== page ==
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The newest target in political cyberattacks: campaign pocketbooks

computer, keyboard and mouse with binary code running across
Illustration: Rebecca Zisser/Axios 

In the 2016 presidential election, Russian agents created havoc by stealing and releasing emails. Campaigns have since improved their security with measures like two-factor authentication and encrypted and ephemeral messaging. But so-called doxxing attacks were last cycle’s problem.

What’s new: Although cyber crime was less of an issue in the 2018 midterm elections, lone wolf hackers and nation states are likely to take a bigger interest in the presidential race. Cyberattacks that compromise political campaign funding — whether by siphoning off money or cutting off donations — present a growing threat.

Russia, Iran and North Korea all have a history of disabling or destroying corporate websites and financial data archives — and in the case of North Korea, straight up stealing money. Any of them could reprise these attacks against campaigns and cut off the “mother's milk” of politics. Here are key threats to watch for:

Old fashioned trickery: In “social engineering” attacks, hackers manipulate people online to access passwords or cash.

  • In 2018, Phil Bredesen’s U.S. Senate campaign nearly lost hundreds of thousands of dollars when hackers breached a consultant’s email account. They used intelligence about an upcoming media buy to pose as a vendor and submit invoices.
  • A staffer contacted the FBI after noticing the wiring credentials were for a foreign account, but it’s an easy detail to miss.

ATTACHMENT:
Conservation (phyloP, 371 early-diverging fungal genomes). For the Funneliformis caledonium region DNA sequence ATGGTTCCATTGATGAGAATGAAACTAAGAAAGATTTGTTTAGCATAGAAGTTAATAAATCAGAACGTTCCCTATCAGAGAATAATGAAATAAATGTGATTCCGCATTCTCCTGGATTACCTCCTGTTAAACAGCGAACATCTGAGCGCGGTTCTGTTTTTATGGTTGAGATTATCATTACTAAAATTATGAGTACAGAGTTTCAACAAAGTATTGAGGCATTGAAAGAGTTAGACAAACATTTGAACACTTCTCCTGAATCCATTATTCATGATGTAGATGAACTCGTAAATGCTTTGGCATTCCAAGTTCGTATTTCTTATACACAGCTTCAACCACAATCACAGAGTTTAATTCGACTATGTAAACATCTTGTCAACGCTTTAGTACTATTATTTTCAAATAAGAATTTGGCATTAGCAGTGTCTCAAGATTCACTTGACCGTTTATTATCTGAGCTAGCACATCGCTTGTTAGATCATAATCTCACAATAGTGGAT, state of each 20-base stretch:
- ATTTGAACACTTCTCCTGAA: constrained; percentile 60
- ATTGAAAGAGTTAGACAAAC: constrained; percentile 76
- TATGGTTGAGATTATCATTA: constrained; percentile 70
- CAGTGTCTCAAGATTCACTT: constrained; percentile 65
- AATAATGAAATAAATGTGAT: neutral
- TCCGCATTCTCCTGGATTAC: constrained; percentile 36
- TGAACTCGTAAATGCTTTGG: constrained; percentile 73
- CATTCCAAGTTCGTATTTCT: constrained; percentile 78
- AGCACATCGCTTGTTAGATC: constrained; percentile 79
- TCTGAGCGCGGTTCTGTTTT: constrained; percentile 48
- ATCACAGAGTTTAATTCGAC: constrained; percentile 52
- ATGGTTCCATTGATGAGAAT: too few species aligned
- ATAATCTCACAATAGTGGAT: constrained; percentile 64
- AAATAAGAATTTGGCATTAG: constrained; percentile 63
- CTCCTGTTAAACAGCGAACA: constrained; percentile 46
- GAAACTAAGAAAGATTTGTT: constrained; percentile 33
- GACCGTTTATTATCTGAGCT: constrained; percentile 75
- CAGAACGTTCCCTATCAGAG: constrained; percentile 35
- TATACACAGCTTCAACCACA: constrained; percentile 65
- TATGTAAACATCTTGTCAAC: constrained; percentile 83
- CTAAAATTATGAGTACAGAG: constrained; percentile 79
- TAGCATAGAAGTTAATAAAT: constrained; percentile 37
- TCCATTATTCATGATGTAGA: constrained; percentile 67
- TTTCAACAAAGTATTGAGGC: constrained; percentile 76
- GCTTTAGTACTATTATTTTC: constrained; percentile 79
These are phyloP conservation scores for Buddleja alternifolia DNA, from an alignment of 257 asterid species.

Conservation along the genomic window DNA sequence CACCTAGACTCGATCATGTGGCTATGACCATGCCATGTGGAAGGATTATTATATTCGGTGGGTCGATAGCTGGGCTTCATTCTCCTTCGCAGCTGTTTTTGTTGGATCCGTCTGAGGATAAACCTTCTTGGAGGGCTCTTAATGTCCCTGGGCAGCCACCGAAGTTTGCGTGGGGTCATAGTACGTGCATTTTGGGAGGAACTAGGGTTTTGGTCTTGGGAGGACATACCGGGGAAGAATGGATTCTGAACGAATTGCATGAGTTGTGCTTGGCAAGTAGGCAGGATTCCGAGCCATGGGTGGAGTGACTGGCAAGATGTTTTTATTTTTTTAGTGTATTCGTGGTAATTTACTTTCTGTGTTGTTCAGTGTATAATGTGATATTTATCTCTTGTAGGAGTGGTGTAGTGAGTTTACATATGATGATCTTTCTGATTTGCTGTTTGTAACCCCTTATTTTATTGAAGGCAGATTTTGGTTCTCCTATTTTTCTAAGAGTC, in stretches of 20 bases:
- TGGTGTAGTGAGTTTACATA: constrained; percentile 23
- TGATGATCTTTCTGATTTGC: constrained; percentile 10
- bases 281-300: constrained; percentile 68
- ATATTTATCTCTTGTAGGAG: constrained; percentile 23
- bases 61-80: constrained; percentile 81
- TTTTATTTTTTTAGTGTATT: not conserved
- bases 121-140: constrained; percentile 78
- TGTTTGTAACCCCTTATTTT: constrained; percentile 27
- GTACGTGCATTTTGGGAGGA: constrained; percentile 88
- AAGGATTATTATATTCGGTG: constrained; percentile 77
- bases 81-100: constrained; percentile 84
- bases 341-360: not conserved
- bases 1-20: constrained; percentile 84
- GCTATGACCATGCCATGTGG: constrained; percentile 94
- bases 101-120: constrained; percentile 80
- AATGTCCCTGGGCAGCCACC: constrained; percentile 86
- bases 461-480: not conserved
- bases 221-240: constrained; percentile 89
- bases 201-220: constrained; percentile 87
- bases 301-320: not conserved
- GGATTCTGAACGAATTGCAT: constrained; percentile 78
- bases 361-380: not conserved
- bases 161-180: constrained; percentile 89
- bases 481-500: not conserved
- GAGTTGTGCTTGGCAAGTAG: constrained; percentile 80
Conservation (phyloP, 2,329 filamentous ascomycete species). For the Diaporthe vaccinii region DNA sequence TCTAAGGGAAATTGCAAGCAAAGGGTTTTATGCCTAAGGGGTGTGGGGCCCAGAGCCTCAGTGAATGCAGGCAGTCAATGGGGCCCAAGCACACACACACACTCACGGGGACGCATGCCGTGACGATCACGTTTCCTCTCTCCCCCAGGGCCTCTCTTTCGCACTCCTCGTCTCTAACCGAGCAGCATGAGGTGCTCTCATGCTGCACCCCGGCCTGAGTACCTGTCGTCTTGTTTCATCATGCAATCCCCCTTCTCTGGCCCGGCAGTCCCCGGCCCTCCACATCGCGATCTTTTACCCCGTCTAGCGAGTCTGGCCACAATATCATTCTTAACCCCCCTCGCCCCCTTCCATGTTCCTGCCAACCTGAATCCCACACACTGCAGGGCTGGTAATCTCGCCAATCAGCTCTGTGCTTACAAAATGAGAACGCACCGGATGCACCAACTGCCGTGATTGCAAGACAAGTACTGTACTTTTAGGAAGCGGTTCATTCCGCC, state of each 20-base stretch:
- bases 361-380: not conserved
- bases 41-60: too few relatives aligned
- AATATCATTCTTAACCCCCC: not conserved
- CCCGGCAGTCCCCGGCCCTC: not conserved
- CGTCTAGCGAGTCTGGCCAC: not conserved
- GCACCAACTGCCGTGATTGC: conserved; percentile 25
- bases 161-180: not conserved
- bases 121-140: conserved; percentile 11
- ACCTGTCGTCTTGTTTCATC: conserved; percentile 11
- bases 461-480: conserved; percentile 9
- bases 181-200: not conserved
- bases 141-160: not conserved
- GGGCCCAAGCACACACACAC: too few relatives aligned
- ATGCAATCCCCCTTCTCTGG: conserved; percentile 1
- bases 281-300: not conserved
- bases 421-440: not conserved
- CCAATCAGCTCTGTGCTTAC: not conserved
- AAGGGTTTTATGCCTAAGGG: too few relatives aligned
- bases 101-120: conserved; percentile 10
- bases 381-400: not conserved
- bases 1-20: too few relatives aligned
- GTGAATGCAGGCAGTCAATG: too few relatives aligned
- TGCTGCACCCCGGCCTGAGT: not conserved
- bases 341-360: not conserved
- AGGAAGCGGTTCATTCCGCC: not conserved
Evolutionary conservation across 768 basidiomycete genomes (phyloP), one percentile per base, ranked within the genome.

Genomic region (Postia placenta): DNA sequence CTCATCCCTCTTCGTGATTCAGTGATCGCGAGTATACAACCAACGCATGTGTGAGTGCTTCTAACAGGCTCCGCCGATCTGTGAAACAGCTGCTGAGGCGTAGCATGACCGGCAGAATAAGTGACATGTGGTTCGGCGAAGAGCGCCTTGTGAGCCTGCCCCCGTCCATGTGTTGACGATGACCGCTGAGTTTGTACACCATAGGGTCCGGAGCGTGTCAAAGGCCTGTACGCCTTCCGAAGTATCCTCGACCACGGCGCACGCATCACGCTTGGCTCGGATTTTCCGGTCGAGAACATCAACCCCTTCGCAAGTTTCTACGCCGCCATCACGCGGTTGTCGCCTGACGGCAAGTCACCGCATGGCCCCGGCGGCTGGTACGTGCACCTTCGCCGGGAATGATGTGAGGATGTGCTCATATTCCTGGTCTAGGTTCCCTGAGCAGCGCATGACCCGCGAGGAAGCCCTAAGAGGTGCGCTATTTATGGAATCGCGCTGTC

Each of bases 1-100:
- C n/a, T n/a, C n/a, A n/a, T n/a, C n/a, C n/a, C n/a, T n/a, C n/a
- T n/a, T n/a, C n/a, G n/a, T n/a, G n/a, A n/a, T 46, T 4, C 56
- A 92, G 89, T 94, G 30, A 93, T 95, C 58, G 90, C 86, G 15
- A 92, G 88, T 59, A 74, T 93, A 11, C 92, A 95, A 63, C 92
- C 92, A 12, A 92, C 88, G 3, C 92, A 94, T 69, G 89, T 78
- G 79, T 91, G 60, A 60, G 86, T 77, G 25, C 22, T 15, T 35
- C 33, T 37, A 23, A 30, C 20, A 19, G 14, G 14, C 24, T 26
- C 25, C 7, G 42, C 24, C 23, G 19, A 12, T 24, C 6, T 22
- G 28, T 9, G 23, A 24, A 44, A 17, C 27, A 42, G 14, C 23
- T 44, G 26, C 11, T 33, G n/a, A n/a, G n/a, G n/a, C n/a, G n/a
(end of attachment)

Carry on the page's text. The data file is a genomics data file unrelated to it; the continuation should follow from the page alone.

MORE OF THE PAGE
Spoofing: Adversaries seek to suppress online giving by seeding doubt and confusion among donors with fake donation sites, often using deceptive domain names and “typo squatting.”

  • Domestic imposters have already created sites that look exactly like Donald Trump’s campaign site to solicit donations for bogus political action committees, effectively stealing money.
  • A North Carolina candidate reported this year that a Russian purchased the domain from a previous campaign of hers and attempted to mimic her newer site.

Dedicated denial of service (DDoS) attacks: A critical moment — the end of a fundraising quarter, day of a debate or night of a nominee’s convention speech — can yield presidential candidates millions. But not if their website is down.

What’s next: As with doxxing, a few simple changes can make a difference. Campaigns will need procedures to catch social engineering, stronger software to shield their sites from DDoS attacks, and services to detect imposter sites.

Robby Mook is a political strategist and senior fellow at the Harvard Kennedy School.

Go deeper: A handbook for campaigns from Harvard University Belfer Center’s Defending Digital Democracy project

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